Separation of Comments and Trackbacks

Instead of appearing inline with comments, trackbacks will now be generated in a concise, easy-to-read list above the comments. If no trackbacks have been posted, this area simply will not appear, and you’ll see the list of comments just as you would normally expect.

In addition, I focused on tightening up the display behavior surrounding comments and comment status, so you should see marked improvement in those areas as you use the theme. In prior Thesis versions, users noticed some janky behavior when comments were turned off on individual posts (especially after being on). Thesis 1.0 features a much more elegant way of handling these different status scenarios, and now the theme knows how to respond in each unique situation.

Page-specific Classes

When you create a Page in 1.0, Thesis will automatically add the URL slug to the #content div. The idea here is that it will allow you to apply unique custom styles to any Page of your site.

To illustrate, let’s look at a fictitious “About” page that has the slug about. On this example page, the #content div will render like this:

<div id="content" class="about">

Now, if you want to change the link color on the About page only (in this case, to red), you can add the following CSS to your custom stylesheet:

.custom .about .format_text a { color: #c00; }

In theory, you can do some pretty radical modifications on a per-page basis by using this technique, and I’m sure the ambitious among you will come up with some pretty killer implementations!

In every theme I’ve ever created, the previous and next links that appear on paginated index pages have driven me nuts. Even when there were no more posts to show, some of the markup from the previous/next navigation would render, and this usually resulted in a random horizontal line or gray box appearing at the bottom of the post list.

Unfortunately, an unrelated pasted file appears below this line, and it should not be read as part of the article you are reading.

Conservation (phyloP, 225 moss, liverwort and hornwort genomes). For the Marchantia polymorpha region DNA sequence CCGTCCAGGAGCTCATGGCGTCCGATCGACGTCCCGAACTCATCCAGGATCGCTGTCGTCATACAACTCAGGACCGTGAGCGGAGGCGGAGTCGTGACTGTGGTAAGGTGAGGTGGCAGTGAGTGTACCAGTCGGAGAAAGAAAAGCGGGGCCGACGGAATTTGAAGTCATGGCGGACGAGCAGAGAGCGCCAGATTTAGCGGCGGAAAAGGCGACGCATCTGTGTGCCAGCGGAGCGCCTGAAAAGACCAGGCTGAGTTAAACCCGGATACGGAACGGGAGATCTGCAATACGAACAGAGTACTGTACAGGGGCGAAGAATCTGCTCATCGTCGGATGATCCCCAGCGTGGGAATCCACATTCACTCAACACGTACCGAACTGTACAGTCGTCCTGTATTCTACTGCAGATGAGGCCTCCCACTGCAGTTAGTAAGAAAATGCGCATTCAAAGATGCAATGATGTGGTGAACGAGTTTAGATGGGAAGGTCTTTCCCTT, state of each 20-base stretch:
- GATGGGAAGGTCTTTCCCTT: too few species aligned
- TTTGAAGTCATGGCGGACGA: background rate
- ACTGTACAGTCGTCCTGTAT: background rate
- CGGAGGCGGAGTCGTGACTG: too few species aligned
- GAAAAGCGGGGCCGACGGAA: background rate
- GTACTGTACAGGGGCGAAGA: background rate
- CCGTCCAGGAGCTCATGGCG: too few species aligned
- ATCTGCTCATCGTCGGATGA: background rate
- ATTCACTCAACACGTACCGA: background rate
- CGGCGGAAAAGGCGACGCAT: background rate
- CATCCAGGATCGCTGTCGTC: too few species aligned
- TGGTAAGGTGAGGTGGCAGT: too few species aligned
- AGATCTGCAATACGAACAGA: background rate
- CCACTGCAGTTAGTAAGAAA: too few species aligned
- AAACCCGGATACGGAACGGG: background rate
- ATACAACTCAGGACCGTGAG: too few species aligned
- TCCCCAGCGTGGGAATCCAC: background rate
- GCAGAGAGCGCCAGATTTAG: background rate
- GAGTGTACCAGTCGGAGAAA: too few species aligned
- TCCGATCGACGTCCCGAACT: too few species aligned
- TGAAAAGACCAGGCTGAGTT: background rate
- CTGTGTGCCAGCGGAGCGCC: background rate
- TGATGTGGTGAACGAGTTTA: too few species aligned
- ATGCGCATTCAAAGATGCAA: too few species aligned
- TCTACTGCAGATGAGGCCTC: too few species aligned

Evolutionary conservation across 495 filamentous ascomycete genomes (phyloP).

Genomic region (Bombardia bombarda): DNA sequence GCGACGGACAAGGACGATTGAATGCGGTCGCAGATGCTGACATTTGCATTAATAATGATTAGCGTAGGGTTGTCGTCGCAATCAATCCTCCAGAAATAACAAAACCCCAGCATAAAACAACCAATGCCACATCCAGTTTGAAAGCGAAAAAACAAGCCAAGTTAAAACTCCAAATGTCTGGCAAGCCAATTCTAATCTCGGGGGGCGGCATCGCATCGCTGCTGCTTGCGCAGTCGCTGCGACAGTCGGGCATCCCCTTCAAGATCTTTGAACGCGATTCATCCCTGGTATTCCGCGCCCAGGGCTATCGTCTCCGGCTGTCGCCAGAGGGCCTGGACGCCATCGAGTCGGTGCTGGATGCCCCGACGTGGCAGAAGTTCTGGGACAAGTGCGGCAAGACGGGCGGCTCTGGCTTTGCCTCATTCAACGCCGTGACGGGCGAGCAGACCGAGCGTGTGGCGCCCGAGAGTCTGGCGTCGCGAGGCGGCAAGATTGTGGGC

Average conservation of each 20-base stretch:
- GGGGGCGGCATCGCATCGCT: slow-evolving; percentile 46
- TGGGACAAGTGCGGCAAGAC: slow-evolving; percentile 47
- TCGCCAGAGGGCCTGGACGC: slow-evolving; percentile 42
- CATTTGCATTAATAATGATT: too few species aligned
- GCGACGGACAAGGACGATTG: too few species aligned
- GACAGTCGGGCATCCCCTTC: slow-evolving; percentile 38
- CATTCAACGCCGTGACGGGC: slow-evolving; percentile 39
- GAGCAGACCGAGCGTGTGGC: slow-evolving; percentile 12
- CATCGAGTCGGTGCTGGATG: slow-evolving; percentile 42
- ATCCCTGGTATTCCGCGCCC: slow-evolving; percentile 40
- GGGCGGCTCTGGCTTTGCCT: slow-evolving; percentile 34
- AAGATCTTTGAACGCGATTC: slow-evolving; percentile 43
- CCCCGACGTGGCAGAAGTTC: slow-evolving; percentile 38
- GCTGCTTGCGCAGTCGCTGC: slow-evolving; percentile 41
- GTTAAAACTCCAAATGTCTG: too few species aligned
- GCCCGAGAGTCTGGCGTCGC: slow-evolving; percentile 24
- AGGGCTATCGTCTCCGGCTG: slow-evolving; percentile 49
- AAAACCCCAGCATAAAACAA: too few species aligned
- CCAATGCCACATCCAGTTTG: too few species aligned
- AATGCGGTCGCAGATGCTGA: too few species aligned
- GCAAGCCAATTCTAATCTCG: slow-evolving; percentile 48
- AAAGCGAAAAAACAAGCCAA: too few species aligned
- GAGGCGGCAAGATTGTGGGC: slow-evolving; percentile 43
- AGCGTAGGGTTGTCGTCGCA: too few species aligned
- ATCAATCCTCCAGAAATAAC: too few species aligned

Thanks to a little code-scrubbing, this is no longer the case. From now on, if there are no more posts to show, you won’t see any random gray lines or empty boxes. Anal-retentive theme users rejoice!

Title and Tagline Control

With the flick of a switch in the new options panel, you can turn your site’s title and tagline on or off. Generally, it’s a good idea to leave these elements in your markup, but in certain situations, it may make more sense to ditch one or both of them. Thesis 1.0, benevolent theme that it is, now grants you that capability!

Author and Date Control on Posts and Pages

Thesis byline optionsUnder the Display Options area of the Thesis options panel, you can choose precisely how you want your bylines constructed. For those of you who are not familiar with this terminology, the byline is the line of text beneath the title of a post or page that contains the author name and the published-on date. With Thesis 1.0, you can control the bylines on both posts and pages, and if you like, you can avoid the use of bylines altogether by unchecking all of the applicable options.